Voters in the United Kingdom in an election Sept. 18 decided to remain united, so Scotland will not have to consider a new currency in the future.
England, Wales, Northern Ireland, and Scotland have a numismatic history that is irrevocably intertwined.
It was the Act of Union in 1707 that brought Scotland into the Union of Great Britain, which officially came into effect during the reign of Queen Anne in 1707.
From 1707 to 1710 the new union underwent a recoinage of silver coins to align the systems, and since then, Scotland has used the circulating coins of England.
Two shillings in circulation
However, in 1937, as new designs were being prepared for King George VI, who was placed upon the throne upon his brother’s abdication as King Edward VIII, a push to honor the new queen consort with a Scottish design gained traction. From 1937 to 1970, during the reign of two monarchs and in changing alloys, Scottish and English shillings circulated alongside each other.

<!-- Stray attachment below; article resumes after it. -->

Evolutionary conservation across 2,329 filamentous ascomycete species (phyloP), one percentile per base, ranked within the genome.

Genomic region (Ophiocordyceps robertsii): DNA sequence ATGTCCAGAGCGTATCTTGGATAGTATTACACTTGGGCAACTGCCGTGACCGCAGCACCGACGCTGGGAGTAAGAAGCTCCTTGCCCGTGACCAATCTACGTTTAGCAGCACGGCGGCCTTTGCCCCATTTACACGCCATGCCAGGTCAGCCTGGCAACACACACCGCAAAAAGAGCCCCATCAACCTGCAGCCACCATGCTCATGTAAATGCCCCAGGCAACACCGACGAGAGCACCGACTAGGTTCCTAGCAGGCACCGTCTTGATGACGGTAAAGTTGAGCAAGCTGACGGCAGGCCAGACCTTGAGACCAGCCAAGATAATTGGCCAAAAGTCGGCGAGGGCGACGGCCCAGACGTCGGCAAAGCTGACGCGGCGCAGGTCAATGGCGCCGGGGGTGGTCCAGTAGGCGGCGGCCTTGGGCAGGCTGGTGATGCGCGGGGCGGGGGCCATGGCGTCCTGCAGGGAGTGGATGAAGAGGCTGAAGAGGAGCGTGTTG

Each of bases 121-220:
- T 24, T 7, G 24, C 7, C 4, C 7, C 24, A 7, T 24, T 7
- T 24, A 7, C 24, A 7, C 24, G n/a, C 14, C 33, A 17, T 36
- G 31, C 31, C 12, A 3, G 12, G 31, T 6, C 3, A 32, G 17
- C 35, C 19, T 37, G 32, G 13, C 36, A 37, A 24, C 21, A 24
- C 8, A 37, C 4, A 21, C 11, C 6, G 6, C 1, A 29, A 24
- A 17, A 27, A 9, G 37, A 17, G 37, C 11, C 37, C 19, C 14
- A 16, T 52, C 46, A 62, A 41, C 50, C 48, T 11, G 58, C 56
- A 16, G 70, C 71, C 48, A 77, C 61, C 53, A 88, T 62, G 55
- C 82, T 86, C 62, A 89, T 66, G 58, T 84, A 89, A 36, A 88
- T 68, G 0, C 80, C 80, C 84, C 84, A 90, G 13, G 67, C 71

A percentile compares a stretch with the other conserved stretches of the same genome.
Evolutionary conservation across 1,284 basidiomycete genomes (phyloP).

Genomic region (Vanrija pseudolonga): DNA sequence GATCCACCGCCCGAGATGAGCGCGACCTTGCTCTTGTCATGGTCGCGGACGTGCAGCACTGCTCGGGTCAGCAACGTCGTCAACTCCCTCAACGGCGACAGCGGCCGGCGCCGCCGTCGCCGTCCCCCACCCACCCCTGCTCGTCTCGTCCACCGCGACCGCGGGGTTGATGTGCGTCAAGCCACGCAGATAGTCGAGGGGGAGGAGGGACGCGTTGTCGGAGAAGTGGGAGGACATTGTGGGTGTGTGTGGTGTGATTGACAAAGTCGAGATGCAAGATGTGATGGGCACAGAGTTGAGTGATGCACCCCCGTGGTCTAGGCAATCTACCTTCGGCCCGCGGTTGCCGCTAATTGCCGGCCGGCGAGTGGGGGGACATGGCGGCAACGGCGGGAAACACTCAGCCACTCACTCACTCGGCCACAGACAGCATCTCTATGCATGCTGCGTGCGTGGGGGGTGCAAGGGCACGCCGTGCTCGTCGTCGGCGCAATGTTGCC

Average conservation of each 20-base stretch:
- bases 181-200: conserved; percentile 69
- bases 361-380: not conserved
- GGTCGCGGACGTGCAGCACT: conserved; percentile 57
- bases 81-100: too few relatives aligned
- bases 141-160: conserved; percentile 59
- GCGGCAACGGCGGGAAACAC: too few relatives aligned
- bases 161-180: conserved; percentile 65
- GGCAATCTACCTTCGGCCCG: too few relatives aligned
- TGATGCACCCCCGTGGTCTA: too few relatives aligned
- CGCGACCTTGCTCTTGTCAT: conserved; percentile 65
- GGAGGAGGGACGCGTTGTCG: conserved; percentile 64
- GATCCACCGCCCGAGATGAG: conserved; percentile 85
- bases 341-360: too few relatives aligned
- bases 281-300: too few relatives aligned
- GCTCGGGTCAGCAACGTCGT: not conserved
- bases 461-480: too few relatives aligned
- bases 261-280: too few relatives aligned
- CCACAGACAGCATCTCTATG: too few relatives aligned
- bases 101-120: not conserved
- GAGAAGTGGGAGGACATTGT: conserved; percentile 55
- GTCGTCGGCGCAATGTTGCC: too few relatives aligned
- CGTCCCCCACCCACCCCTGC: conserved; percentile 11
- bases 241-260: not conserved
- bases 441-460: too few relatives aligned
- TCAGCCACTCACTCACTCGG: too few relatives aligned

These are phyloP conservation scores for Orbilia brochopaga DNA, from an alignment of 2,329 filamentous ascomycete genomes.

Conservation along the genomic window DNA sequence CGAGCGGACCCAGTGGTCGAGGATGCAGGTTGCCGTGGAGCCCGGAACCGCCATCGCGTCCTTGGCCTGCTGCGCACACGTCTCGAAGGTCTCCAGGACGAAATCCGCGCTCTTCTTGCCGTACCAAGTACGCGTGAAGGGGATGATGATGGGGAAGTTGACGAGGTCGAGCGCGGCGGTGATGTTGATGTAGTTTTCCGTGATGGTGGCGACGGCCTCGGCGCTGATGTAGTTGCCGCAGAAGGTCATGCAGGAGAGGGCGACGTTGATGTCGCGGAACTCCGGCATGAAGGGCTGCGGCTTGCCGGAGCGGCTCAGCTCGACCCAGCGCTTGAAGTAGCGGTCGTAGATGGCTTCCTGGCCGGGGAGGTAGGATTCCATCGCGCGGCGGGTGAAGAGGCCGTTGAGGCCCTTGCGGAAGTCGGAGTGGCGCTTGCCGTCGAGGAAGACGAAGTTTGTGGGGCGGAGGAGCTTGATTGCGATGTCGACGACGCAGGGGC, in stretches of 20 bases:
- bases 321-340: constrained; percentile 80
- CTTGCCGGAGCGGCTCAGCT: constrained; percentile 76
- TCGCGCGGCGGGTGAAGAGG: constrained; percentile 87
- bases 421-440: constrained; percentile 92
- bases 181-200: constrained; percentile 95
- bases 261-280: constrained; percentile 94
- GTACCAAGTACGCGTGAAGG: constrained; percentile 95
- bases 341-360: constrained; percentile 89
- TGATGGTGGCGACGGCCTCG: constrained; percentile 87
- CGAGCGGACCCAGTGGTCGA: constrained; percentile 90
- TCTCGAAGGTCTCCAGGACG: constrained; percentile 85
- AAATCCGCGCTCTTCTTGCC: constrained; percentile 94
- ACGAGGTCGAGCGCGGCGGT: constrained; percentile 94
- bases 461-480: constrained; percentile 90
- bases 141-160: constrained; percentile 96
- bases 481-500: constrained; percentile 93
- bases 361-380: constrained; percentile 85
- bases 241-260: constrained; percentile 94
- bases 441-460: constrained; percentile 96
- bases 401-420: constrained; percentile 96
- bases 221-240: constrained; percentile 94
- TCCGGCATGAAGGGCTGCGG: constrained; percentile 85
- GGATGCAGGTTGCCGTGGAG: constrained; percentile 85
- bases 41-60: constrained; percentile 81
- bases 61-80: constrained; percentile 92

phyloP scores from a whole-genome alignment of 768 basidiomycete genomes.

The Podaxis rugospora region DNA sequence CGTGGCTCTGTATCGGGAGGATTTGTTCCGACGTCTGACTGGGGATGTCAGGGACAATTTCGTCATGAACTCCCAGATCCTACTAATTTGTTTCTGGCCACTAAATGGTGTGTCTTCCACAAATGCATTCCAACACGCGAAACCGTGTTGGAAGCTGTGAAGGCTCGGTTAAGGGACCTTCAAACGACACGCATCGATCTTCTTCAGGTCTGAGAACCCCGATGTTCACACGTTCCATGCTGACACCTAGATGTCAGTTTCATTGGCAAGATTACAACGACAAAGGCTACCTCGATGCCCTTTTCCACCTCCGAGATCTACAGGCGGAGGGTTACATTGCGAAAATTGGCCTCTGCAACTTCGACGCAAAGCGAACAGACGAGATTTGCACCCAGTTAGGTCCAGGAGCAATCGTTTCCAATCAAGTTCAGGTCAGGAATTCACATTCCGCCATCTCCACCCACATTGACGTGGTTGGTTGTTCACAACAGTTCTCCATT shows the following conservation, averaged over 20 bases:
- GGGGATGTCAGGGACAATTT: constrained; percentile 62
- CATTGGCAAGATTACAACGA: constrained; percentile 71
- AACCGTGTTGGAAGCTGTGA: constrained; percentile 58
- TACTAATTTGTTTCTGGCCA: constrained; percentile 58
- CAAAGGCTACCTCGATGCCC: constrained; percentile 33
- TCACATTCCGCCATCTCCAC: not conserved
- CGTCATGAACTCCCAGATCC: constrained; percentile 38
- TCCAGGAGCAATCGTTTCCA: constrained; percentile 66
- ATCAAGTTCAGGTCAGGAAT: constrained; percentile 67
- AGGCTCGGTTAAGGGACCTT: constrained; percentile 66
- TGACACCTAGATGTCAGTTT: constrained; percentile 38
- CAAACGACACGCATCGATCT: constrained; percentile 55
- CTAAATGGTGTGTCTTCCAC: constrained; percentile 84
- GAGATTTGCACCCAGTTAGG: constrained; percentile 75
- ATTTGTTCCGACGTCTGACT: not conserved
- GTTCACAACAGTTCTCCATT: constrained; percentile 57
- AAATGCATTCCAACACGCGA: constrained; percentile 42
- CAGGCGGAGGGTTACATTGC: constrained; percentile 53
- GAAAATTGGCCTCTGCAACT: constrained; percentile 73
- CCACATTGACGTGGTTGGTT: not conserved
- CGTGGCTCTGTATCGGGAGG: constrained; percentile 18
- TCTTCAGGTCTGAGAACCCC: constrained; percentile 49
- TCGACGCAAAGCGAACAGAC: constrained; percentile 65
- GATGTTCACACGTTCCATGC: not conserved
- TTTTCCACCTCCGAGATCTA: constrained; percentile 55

In British Coins and Their Designers, Howard W.A. Linecar confirms that “the Scottish shilling was brought into being by pressure from the Scots.”
That George's wife, Lady Elizabeth Bowes-Lyon, who would later be referred to as “the Queen Mother,” was Scottish was a convenient fact for the Scots.
“Sir Robert Johnson, the then Deputy Master [of the Royal Mint], turned [the Scottish shilling] into a compliment to the Queen Consort, which, in view of her Scottish ancestry, was graciously accepted.”
A large sideways-turned lion, but facing the viewer, appears atop a large crown on the English shilling.